Another method, which was used in the now-famous AV-8B Harrier 'Jump Jet', is to send the thrust generated by the airplane's jet engine through a number of ducts rather than through a single large exhaust nozzle. Through gimbals and vanes, this thrust can then be redirected downward or at an angle, so that rather than the airplane having to transition from a level to 'tail-down' attitude, the engine exhaust can just swivel. While this is much, much more controllable, problems remain; the jet engine is a very efficient and reliable means of producing thrust, however, very few airplanes need anywhere near their own weight in thrust output to achieve very high performance in level flight. As a result, airplanes whose engines are big enough to do this are fairly 'overpowered' for their size; this makes their fuel consumption quite high and limits their range. In addition, the stresses imposed by the larger engine and its higher performance place unduly stringent design restrictions on the airplane. The Soviet Union manufactured a STOVL airplane similar to the Harrier named the Yak-38, code named the Forger by NATO nations, for use off their Aviation Cruiser classes of ships. The British and other nations use Harriers from their smaller, 'ski-jump' deck aircraft carriers. The use of STOVL or VTOL aircraft sharply lowers the design and operation cost of an aircraft carrier, as you don't need catapults, restraining and trapping systems, etc. etc.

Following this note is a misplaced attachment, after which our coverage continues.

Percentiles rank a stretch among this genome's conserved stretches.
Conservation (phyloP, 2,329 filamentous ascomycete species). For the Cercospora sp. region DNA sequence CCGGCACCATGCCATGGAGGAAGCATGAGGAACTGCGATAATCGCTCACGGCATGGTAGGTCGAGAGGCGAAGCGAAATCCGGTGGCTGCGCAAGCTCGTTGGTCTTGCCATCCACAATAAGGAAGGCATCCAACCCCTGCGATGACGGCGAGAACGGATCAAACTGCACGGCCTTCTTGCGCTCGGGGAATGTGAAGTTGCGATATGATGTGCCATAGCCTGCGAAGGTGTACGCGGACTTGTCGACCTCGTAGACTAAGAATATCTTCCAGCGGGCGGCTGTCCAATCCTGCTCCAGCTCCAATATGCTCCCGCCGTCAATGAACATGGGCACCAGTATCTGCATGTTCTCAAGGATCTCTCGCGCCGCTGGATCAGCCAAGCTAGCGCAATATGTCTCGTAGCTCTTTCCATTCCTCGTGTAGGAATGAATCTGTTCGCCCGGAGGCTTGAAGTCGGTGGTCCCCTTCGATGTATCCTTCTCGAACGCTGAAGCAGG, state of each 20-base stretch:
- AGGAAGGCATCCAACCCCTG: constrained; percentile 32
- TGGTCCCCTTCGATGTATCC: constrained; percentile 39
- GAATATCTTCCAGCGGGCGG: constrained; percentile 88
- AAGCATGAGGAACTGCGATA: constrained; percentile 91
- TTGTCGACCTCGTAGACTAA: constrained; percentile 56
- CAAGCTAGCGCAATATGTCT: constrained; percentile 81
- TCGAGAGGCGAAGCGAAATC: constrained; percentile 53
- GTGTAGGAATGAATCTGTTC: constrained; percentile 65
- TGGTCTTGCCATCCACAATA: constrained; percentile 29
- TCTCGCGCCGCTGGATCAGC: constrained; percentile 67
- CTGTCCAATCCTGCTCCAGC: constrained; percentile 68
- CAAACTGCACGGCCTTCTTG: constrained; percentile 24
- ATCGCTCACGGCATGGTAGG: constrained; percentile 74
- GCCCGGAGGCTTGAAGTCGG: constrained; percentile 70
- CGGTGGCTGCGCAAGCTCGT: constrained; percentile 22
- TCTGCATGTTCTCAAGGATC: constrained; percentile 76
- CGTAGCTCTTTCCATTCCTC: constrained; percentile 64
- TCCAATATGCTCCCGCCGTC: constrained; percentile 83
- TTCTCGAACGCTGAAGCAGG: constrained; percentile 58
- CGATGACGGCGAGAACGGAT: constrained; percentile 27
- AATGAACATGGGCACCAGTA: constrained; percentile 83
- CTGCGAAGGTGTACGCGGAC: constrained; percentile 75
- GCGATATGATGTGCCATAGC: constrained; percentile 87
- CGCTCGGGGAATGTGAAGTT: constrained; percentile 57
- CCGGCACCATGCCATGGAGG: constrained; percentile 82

The V-22 Osprey, a recent VTOL-capable airplane being built by the U.S., takes a different approach (called tiltrotor, thank you FloriZla!). Rather than using jet engines, it has two large turboprop engines mounted on its wings. The propellors are extremely large, and the wing itself can rotate so as to direct the thrust from the propellors straight down, turning the airplane into a form of helicopter. Because the turboprop is better at producing stable lift (the blades produce a wide, strong thrust) the Osprey can lift heavier loads and transition much more easily. The penalty in its case is its fairly low maximum speed, as dictated by the enormous propellor cross-section.
Finally, the Joint Strike Fighter candidates (and final selection, the X-35) are two recent attempts at STOVL airplanes. One uses the already-described and fairly mature ducted thrust system; the other (winning) airplane, however, uses a different approach. While it, too, can at least partially redirect the thrust from the jet, rather than being vented downwards to produce lift, the thrust is utilized to spin a large vertical fan mounted in the center of the airplane called a lift fan. This more-efficient use of the jet's power allows the airplane to lift off with higher loads and operate without running its engine as hard. The extra weight penalty of the systems that are only necessary for the lift fan are compensated for by the fact that the jet engine is smaller than it would otherwise be.
VTOL is a magnificent thing to watch. It's one of those times when the true marvel of technology is apparent even if it's the five hundredth time you've seen it in action - unlike the fast-moving airplane, a VTOL aircraft wobbling up off the ground is a much more personal and immediate apparent violation of the laws of physics, and as such will stick with you for long after you see it in action.